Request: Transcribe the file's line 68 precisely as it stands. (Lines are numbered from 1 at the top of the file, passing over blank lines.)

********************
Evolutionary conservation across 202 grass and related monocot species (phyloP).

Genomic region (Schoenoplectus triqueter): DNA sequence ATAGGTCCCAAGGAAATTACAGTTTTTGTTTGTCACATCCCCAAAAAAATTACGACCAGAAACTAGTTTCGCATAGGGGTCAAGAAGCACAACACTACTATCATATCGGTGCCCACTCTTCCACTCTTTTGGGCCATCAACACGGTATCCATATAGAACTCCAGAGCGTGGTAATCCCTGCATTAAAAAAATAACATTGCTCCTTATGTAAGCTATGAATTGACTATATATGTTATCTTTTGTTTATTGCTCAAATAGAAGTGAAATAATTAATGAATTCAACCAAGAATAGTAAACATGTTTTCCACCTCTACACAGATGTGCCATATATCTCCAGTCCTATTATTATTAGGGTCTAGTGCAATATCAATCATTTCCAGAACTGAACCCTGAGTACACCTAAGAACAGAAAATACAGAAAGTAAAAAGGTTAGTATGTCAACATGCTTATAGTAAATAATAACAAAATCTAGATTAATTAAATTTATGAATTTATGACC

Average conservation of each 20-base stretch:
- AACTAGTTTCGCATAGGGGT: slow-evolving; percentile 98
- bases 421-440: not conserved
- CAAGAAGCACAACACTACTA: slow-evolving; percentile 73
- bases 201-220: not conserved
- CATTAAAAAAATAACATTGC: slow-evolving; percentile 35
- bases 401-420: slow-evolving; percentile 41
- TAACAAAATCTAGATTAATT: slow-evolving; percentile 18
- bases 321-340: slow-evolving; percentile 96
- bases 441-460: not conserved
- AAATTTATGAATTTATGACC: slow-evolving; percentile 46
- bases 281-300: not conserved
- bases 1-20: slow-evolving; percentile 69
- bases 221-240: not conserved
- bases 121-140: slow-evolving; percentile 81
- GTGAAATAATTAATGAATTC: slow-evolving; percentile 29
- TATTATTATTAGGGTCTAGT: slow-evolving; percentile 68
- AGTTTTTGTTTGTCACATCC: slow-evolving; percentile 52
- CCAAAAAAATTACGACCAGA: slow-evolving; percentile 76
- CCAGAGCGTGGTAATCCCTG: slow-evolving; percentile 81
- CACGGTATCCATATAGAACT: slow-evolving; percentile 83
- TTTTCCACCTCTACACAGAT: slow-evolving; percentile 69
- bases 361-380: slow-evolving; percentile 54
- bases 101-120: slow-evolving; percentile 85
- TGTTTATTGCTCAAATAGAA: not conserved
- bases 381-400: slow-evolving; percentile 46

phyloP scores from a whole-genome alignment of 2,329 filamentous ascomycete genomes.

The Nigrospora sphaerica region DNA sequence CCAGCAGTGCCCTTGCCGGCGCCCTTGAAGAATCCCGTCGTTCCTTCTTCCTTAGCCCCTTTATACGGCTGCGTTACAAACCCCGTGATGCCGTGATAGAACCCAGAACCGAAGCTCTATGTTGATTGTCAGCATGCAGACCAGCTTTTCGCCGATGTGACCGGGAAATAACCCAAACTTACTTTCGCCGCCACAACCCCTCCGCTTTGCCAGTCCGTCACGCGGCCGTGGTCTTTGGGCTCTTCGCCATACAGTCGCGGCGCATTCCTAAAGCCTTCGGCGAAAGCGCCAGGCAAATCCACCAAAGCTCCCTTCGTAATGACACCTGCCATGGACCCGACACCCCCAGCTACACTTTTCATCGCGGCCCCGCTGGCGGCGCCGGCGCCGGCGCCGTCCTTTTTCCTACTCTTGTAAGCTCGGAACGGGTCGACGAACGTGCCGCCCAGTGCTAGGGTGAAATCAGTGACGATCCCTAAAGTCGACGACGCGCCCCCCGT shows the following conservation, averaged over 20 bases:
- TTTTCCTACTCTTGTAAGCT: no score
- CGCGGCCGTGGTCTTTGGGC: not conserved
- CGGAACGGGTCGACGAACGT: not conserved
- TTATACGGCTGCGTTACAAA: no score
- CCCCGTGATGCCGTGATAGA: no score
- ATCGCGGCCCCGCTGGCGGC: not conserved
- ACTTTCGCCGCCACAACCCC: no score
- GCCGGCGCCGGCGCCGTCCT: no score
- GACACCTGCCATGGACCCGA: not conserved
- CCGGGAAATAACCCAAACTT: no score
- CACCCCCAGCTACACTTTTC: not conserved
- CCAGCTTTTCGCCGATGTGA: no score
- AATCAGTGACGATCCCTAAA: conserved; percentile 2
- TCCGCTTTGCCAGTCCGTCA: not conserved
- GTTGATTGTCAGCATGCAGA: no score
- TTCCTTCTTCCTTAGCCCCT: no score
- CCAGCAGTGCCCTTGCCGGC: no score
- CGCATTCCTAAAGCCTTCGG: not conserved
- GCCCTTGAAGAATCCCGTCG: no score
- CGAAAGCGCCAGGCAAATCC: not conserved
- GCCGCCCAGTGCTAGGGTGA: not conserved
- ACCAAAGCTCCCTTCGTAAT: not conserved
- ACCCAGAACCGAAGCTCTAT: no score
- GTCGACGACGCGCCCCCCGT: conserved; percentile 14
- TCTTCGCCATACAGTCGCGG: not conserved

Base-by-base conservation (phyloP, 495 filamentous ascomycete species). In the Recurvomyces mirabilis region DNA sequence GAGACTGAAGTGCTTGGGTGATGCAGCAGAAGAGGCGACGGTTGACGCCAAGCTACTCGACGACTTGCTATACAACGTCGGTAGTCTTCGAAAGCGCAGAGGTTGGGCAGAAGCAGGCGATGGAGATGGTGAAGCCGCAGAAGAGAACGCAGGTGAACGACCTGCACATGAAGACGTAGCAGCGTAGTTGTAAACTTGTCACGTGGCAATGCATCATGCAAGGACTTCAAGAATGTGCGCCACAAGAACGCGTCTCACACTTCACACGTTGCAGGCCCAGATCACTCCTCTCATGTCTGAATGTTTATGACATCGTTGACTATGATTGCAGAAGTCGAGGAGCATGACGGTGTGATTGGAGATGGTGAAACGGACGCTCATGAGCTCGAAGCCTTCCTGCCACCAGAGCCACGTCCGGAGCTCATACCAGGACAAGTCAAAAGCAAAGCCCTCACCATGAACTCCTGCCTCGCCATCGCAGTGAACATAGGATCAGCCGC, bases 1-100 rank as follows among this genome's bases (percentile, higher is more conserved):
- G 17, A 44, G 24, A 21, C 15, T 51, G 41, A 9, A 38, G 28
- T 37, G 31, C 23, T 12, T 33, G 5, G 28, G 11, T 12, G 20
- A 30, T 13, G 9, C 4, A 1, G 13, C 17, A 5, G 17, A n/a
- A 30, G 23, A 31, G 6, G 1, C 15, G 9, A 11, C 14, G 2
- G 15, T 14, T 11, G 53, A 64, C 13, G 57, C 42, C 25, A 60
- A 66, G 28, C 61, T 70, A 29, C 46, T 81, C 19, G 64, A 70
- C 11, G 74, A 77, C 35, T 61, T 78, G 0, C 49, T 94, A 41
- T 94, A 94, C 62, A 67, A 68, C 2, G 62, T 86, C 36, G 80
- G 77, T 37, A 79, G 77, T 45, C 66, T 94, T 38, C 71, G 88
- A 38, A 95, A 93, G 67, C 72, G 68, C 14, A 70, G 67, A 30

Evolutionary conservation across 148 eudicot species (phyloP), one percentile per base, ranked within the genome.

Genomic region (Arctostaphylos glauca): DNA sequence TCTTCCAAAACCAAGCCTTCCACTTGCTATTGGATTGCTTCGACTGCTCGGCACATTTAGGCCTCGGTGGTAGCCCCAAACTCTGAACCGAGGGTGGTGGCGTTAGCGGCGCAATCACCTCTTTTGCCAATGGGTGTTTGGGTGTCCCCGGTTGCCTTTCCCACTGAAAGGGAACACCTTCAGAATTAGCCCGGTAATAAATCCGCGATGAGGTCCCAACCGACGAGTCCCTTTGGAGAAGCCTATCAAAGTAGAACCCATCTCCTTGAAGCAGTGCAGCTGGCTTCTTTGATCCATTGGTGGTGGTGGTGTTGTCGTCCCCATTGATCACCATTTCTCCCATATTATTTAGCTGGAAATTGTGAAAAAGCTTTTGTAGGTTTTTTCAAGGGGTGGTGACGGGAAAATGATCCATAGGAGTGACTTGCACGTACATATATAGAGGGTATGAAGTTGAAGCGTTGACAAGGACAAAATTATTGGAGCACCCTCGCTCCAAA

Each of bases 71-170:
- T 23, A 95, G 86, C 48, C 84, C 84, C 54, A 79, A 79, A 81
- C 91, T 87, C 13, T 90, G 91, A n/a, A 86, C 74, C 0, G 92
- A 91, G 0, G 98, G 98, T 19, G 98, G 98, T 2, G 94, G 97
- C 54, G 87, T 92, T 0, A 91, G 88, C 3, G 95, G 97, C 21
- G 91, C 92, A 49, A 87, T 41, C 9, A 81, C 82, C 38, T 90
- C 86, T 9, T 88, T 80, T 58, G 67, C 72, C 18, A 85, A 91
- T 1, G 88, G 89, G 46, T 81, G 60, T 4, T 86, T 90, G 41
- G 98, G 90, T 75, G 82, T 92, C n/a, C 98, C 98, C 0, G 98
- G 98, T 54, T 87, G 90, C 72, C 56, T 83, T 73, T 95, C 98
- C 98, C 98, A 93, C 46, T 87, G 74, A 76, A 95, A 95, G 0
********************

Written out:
Genomic region (Arctostaphylos glauca): DNA sequence TCTTCCAAAACCAAGCCTTCCACTTGCTATTGGATTGCTTCGACTGCTCGGCACATTTAGGCCTCGGTGGTAGCCCCAAACTCTGAACCGAGGGTGGTGGCGTTAGCGGCGCAATCACCTCTTTTGCCAATGGGTGTTTGGGTGTCCCCGGTTGCCTTTCCCACTGAAAGGGAACACCTTCAGAATTAGCCCGGTAATAAATCCGCGATGAGGTCCCAACCGACGAGTCCCTTTGGAGAAGCCTATCAAAGTAGAACCCATCTCCTTGAAGCAGTGCAGCTGGCTTCTTTGATCCATTGGTGGTGGTGGTGTTGTCGTCCCCATTGATCACCATTTCTCCCATATTATTTAGCTGGAAATTGTGAAAAAGCTTTTGTAGGTTTTTTCAAGGGGTGGTGACGGGAAAATGATCCATAGGAGTGACTTGCACGTACATATATAGAGGGTATGAAGTTGAAGCGTTGACAAGGACAAAATTATTGGAGCACCCTCGCTCCAAA